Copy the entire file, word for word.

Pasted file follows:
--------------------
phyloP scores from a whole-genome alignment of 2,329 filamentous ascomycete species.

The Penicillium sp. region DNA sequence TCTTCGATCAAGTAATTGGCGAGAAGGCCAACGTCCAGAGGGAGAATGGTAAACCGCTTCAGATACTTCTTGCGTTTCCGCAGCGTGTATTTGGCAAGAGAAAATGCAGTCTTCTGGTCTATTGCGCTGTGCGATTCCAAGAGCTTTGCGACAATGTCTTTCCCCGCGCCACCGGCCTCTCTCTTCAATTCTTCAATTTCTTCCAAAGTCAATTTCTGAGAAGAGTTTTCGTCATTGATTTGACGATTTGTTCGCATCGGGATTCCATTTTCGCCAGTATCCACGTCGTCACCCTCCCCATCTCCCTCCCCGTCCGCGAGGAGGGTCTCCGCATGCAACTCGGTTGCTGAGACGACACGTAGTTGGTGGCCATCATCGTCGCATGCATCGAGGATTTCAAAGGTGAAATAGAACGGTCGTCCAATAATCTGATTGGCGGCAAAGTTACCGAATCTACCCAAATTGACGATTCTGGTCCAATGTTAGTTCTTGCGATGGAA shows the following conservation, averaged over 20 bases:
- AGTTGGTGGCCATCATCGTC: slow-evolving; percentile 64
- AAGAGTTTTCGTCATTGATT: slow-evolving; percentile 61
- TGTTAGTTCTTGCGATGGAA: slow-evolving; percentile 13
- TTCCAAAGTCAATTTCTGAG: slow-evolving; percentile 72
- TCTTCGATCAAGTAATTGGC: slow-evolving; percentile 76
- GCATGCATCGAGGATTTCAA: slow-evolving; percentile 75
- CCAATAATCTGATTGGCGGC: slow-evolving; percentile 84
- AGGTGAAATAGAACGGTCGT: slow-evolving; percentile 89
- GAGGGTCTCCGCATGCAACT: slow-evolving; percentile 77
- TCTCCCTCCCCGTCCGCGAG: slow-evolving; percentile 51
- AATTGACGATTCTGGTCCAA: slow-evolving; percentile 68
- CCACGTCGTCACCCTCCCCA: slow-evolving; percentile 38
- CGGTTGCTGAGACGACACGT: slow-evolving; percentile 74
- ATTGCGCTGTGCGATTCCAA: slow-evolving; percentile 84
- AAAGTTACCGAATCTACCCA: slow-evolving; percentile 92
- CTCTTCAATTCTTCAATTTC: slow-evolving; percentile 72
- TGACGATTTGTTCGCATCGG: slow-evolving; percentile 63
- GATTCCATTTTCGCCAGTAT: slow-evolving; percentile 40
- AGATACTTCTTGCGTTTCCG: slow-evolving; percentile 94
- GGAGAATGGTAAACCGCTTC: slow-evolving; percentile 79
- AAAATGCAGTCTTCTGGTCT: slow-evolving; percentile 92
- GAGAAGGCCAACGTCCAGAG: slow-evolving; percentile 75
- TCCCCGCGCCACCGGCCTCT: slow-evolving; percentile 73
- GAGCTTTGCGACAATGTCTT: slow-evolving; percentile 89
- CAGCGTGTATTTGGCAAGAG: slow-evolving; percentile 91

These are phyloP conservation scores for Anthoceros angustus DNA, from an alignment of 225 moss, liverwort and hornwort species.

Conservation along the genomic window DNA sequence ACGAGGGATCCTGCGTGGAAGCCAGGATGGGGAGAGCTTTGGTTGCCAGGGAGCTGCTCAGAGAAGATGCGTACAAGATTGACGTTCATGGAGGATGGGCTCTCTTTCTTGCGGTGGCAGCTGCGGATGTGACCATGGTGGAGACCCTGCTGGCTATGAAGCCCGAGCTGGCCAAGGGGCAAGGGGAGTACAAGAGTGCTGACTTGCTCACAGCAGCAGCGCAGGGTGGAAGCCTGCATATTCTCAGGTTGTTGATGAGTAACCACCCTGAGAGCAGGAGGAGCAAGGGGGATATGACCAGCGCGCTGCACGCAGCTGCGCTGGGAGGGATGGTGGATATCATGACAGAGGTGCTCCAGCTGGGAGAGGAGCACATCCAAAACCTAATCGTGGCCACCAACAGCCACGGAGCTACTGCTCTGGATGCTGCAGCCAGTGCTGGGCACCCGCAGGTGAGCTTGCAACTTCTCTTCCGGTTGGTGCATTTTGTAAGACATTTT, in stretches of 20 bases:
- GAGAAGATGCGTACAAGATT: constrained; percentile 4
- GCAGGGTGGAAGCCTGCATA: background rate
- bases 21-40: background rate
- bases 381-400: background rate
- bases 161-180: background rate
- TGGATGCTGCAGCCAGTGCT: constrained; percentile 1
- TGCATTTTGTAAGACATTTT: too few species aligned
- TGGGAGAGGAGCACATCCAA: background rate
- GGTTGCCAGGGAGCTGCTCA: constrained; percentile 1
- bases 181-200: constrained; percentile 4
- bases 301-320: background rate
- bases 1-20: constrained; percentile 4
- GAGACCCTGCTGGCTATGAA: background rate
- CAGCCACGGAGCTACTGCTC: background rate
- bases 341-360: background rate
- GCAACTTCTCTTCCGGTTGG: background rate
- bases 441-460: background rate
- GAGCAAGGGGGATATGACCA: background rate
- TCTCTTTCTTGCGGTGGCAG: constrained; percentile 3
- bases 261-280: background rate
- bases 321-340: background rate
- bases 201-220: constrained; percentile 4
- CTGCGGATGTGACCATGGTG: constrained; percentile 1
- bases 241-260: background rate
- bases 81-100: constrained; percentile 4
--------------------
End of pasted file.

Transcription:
phyloP scores from a whole-genome alignment of 2,329 filamentous ascomycete species.

The Penicillium sp. region DNA sequence TCTTCGATCAAGTAATTGGCGAGAAGGCCAACGTCCAGAGGGAGAATGGTAAACCGCTTCAGATACTTCTTGCGTTTCCGCAGCGTGTATTTGGCAAGAGAAAATGCAGTCTTCTGGTCTATTGCGCTGTGCGATTCCAAGAGCTTTGCGACAATGTCTTTCCCCGCGCCACCGGCCTCTCTCTTCAATTCTTCAATTTCTTCCAAAGTCAATTTCTGAGAAGAGTTTTCGTCATTGATTTGACGATTTGTTCGCATCGGGATTCCATTTTCGCCAGTATCCACGTCGTCACCCTCCCCATCTCCCTCCCCGTCCGCGAGGAGGGTCTCCGCATGCAACTCGGTTGCTGAGACGACACGTAGTTGGTGGCCATCATCGTCGCATGCATCGAGGATTTCAAAGGTGAAATAGAACGGTCGTCCAATAATCTGATTGGCGGCAAAGTTACCGAATCTACCCAAATTGACGATTCTGGTCCAATGTTAGTTCTTGCGATGGAA shows the following conservation, averaged over 20 bases:
- AGTTGGTGGCCATCATCGTC: slow-evolving; percentile 64
- AAGAGTTTTCGTCATTGATT: slow-evolving; percentile 61
- TGTTAGTTCTTGCGATGGAA: slow-evolving; percentile 13
- TTCCAAAGTCAATTTCTGAG: slow-evolving; percentile 72
- TCTTCGATCAAGTAATTGGC: slow-evolving; percentile 76
- GCATGCATCGAGGATTTCAA: slow-evolving; percentile 75
- CCAATAATCTGATTGGCGGC: slow-evolving; percentile 84
- AGGTGAAATAGAACGGTCGT: slow-evolving; percentile 89
- GAGGGTCTCCGCATGCAACT: slow-evolving; percentile 77
- TCTCCCTCCCCGTCCGCGAG: slow-evolving; percentile 51
- AATTGACGATTCTGGTCCAA: slow-evolving; percentile 68
- CCACGTCGTCACCCTCCCCA: slow-evolving; percentile 38
- CGGTTGCTGAGACGACACGT: slow-evolving; percentile 74
- ATTGCGCTGTGCGATTCCAA: slow-evolving; percentile 84
- AAAGTTACCGAATCTACCCA: slow-evolving; percentile 92
- CTCTTCAATTCTTCAATTTC: slow-evolving; percentile 72
- TGACGATTTGTTCGCATCGG: slow-evolving; percentile 63
- GATTCCATTTTCGCCAGTAT: slow-evolving; percentile 40
- AGATACTTCTTGCGTTTCCG: slow-evolving; percentile 94
- GGAGAATGGTAAACCGCTTC: slow-evolving; percentile 79
- AAAATGCAGTCTTCTGGTCT: slow-evolving; percentile 92
- GAGAAGGCCAACGTCCAGAG: slow-evolving; percentile 75
- TCCCCGCGCCACCGGCCTCT: slow-evolving; percentile 73
- GAGCTTTGCGACAATGTCTT: slow-evolving; percentile 89
- CAGCGTGTATTTGGCAAGAG: slow-evolving; percentile 91

These are phyloP conservation scores for Anthoceros angustus DNA, from an alignment of 225 moss, liverwort and hornwort species.

Conservation along the genomic window DNA sequence ACGAGGGATCCTGCGTGGAAGCCAGGATGGGGAGAGCTTTGGTTGCCAGGGAGCTGCTCAGAGAAGATGCGTACAAGATTGACGTTCATGGAGGATGGGCTCTCTTTCTTGCGGTGGCAGCTGCGGATGTGACCATGGTGGAGACCCTGCTGGCTATGAAGCCCGAGCTGGCCAAGGGGCAAGGGGAGTACAAGAGTGCTGACTTGCTCACAGCAGCAGCGCAGGGTGGAAGCCTGCATATTCTCAGGTTGTTGATGAGTAACCACCCTGAGAGCAGGAGGAGCAAGGGGGATATGACCAGCGCGCTGCACGCAGCTGCGCTGGGAGGGATGGTGGATATCATGACAGAGGTGCTCCAGCTGGGAGAGGAGCACATCCAAAACCTAATCGTGGCCACCAACAGCCACGGAGCTACTGCTCTGGATGCTGCAGCCAGTGCTGGGCACCCGCAGGTGAGCTTGCAACTTCTCTTCCGGTTGGTGCATTTTGTAAGACATTTT, in stretches of 20 bases:
- GAGAAGATGCGTACAAGATT: constrained; percentile 4
- GCAGGGTGGAAGCCTGCATA: background rate
- bases 21-40: background rate
- bases 381-400: background rate
- bases 161-180: background rate
- TGGATGCTGCAGCCAGTGCT: constrained; percentile 1
- TGCATTTTGTAAGACATTTT: too few species aligned
- TGGGAGAGGAGCACATCCAA: background rate
- GGTTGCCAGGGAGCTGCTCA: constrained; percentile 1
- bases 181-200: constrained; percentile 4
- bases 301-320: background rate
- bases 1-20: constrained; percentile 4
- GAGACCCTGCTGGCTATGAA: background rate
- CAGCCACGGAGCTACTGCTC: background rate
- bases 341-360: background rate
- GCAACTTCTCTTCCGGTTGG: background rate
- bases 441-460: background rate
- GAGCAAGGGGGATATGACCA: background rate
- TCTCTTTCTTGCGGTGGCAG: constrained; percentile 3
- bases 261-280: background rate
- bases 321-340: background rate
- bases 201-220: constrained; percentile 4
- CTGCGGATGTGACCATGGTG: constrained; percentile 1
- bases 241-260: background rate
- bases 81-100: constrained; percentile 4